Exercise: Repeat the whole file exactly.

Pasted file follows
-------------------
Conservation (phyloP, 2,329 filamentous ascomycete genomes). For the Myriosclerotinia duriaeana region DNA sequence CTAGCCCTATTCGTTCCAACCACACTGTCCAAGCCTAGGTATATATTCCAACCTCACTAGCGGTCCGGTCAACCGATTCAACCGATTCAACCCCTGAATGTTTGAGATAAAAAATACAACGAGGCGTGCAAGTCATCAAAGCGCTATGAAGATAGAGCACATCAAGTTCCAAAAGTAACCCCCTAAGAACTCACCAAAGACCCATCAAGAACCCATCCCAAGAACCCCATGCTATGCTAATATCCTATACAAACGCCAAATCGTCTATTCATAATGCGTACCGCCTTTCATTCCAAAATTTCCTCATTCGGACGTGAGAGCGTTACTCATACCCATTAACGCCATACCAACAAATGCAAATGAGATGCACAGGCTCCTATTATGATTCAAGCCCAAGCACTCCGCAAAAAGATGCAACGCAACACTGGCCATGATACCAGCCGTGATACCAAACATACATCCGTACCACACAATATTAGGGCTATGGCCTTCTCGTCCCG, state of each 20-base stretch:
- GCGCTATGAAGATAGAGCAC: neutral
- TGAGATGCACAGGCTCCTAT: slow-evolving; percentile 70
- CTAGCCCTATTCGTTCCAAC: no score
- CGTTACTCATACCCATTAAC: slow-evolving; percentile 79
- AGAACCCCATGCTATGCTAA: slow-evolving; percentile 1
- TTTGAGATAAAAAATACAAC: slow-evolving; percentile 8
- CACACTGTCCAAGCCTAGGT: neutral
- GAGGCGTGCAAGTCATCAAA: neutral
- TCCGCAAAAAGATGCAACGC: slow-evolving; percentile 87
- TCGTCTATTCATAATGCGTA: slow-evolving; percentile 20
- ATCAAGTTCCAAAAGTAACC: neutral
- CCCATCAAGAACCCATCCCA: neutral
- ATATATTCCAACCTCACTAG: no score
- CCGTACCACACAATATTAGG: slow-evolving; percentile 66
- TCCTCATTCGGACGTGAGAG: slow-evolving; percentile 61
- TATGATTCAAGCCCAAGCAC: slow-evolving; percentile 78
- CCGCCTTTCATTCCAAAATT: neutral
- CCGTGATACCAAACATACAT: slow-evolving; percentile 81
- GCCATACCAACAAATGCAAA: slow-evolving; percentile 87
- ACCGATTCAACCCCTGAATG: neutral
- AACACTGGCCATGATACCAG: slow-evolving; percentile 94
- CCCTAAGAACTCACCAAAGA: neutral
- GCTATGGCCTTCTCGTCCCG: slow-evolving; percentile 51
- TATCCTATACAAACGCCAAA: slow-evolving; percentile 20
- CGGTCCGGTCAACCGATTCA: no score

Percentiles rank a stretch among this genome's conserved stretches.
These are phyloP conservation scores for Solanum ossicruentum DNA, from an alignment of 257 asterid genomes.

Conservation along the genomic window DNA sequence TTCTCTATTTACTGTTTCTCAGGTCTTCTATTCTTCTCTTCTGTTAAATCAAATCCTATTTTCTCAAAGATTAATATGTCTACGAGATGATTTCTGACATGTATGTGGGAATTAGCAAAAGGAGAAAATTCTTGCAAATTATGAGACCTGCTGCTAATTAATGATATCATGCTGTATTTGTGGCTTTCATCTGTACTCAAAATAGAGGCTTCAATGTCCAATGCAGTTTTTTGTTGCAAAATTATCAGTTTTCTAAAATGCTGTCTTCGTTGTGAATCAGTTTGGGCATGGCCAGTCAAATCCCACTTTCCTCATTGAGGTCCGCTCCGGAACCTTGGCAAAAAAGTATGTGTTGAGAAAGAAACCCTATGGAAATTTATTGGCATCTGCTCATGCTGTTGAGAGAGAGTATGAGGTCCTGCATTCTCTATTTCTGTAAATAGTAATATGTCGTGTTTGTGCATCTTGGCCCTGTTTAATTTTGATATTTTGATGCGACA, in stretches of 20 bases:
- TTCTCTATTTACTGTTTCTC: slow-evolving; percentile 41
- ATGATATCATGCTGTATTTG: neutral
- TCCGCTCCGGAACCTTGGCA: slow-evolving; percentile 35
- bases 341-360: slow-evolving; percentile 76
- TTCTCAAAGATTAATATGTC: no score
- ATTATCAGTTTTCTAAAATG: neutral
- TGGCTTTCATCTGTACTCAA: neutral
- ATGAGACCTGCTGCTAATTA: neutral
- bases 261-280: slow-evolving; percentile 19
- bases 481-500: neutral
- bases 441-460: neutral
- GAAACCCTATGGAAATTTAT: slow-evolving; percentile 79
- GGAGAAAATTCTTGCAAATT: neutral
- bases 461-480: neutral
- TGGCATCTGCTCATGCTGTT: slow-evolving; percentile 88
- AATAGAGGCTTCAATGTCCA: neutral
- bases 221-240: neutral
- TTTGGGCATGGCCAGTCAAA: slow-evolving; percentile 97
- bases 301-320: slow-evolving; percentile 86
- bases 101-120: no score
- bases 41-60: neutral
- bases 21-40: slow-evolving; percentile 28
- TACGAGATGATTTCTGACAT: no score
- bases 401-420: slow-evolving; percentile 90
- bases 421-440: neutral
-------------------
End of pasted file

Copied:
Conservation (phyloP, 2,329 filamentous ascomycete genomes). For the Myriosclerotinia duriaeana region DNA sequence CTAGCCCTATTCGTTCCAACCACACTGTCCAAGCCTAGGTATATATTCCAACCTCACTAGCGGTCCGGTCAACCGATTCAACCGATTCAACCCCTGAATGTTTGAGATAAAAAATACAACGAGGCGTGCAAGTCATCAAAGCGCTATGAAGATAGAGCACATCAAGTTCCAAAAGTAACCCCCTAAGAACTCACCAAAGACCCATCAAGAACCCATCCCAAGAACCCCATGCTATGCTAATATCCTATACAAACGCCAAATCGTCTATTCATAATGCGTACCGCCTTTCATTCCAAAATTTCCTCATTCGGACGTGAGAGCGTTACTCATACCCATTAACGCCATACCAACAAATGCAAATGAGATGCACAGGCTCCTATTATGATTCAAGCCCAAGCACTCCGCAAAAAGATGCAACGCAACACTGGCCATGATACCAGCCGTGATACCAAACATACATCCGTACCACACAATATTAGGGCTATGGCCTTCTCGTCCCG, state of each 20-base stretch:
- GCGCTATGAAGATAGAGCAC: neutral
- TGAGATGCACAGGCTCCTAT: slow-evolving; percentile 70
- CTAGCCCTATTCGTTCCAAC: no score
- CGTTACTCATACCCATTAAC: slow-evolving; percentile 79
- AGAACCCCATGCTATGCTAA: slow-evolving; percentile 1
- TTTGAGATAAAAAATACAAC: slow-evolving; percentile 8
- CACACTGTCCAAGCCTAGGT: neutral
- GAGGCGTGCAAGTCATCAAA: neutral
- TCCGCAAAAAGATGCAACGC: slow-evolving; percentile 87
- TCGTCTATTCATAATGCGTA: slow-evolving; percentile 20
- ATCAAGTTCCAAAAGTAACC: neutral
- CCCATCAAGAACCCATCCCA: neutral
- ATATATTCCAACCTCACTAG: no score
- CCGTACCACACAATATTAGG: slow-evolving; percentile 66
- TCCTCATTCGGACGTGAGAG: slow-evolving; percentile 61
- TATGATTCAAGCCCAAGCAC: slow-evolving; percentile 78
- CCGCCTTTCATTCCAAAATT: neutral
- CCGTGATACCAAACATACAT: slow-evolving; percentile 81
- GCCATACCAACAAATGCAAA: slow-evolving; percentile 87
- ACCGATTCAACCCCTGAATG: neutral
- AACACTGGCCATGATACCAG: slow-evolving; percentile 94
- CCCTAAGAACTCACCAAAGA: neutral
- GCTATGGCCTTCTCGTCCCG: slow-evolving; percentile 51
- TATCCTATACAAACGCCAAA: slow-evolving; percentile 20
- CGGTCCGGTCAACCGATTCA: no score

Percentiles rank a stretch among this genome's conserved stretches.
These are phyloP conservation scores for Solanum ossicruentum DNA, from an alignment of 257 asterid genomes.

Conservation along the genomic window DNA sequence TTCTCTATTTACTGTTTCTCAGGTCTTCTATTCTTCTCTTCTGTTAAATCAAATCCTATTTTCTCAAAGATTAATATGTCTACGAGATGATTTCTGACATGTATGTGGGAATTAGCAAAAGGAGAAAATTCTTGCAAATTATGAGACCTGCTGCTAATTAATGATATCATGCTGTATTTGTGGCTTTCATCTGTACTCAAAATAGAGGCTTCAATGTCCAATGCAGTTTTTTGTTGCAAAATTATCAGTTTTCTAAAATGCTGTCTTCGTTGTGAATCAGTTTGGGCATGGCCAGTCAAATCCCACTTTCCTCATTGAGGTCCGCTCCGGAACCTTGGCAAAAAAGTATGTGTTGAGAAAGAAACCCTATGGAAATTTATTGGCATCTGCTCATGCTGTTGAGAGAGAGTATGAGGTCCTGCATTCTCTATTTCTGTAAATAGTAATATGTCGTGTTTGTGCATCTTGGCCCTGTTTAATTTTGATATTTTGATGCGACA, in stretches of 20 bases:
- TTCTCTATTTACTGTTTCTC: slow-evolving; percentile 41
- ATGATATCATGCTGTATTTG: neutral
- TCCGCTCCGGAACCTTGGCA: slow-evolving; percentile 35
- bases 341-360: slow-evolving; percentile 76
- TTCTCAAAGATTAATATGTC: no score
- ATTATCAGTTTTCTAAAATG: neutral
- TGGCTTTCATCTGTACTCAA: neutral
- ATGAGACCTGCTGCTAATTA: neutral
- bases 261-280: slow-evolving; percentile 19
- bases 481-500: neutral
- bases 441-460: neutral
- GAAACCCTATGGAAATTTAT: slow-evolving; percentile 79
- GGAGAAAATTCTTGCAAATT: neutral
- bases 461-480: neutral
- TGGCATCTGCTCATGCTGTT: slow-evolving; percentile 88
- AATAGAGGCTTCAATGTCCA: neutral
- bases 221-240: neutral
- TTTGGGCATGGCCAGTCAAA: slow-evolving; percentile 97
- bases 301-320: slow-evolving; percentile 86
- bases 101-120: no score
- bases 41-60: neutral
- bases 21-40: slow-evolving; percentile 28
- TACGAGATGATTTCTGACAT: no score
- bases 401-420: slow-evolving; percentile 90
- bases 421-440: neutral